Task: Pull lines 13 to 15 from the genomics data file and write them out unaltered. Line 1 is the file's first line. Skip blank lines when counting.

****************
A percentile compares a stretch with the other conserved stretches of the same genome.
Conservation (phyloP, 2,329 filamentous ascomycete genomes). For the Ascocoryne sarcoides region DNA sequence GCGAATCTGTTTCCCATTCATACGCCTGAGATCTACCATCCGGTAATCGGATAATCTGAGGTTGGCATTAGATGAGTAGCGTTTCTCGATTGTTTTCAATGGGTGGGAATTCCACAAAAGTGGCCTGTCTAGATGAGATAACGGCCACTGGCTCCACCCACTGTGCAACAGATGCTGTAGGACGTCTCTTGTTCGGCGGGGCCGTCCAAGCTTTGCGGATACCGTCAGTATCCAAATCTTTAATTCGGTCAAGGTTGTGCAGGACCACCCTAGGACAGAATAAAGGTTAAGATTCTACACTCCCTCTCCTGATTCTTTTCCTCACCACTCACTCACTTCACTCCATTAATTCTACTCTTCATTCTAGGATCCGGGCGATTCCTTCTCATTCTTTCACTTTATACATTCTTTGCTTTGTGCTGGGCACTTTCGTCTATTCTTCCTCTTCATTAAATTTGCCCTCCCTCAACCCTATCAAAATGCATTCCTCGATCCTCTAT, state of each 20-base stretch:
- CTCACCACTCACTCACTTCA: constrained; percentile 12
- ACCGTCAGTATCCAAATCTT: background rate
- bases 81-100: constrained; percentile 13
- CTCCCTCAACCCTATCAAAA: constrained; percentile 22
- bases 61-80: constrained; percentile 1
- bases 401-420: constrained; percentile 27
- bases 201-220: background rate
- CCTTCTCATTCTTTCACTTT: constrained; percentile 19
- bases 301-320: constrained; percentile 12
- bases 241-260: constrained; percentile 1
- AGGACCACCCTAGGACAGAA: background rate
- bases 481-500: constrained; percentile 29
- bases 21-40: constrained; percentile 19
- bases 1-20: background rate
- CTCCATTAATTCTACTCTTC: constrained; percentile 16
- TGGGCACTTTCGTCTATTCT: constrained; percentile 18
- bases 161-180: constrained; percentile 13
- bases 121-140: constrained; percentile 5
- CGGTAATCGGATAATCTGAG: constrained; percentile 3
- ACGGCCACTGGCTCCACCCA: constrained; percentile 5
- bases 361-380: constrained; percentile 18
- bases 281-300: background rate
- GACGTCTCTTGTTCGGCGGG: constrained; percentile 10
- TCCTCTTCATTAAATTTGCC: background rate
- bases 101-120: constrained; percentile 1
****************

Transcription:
- AGGACCACCCTAGGACAGAA: background rate
- bases 481-500: constrained; percentile 29
- bases 21-40: constrained; percentile 19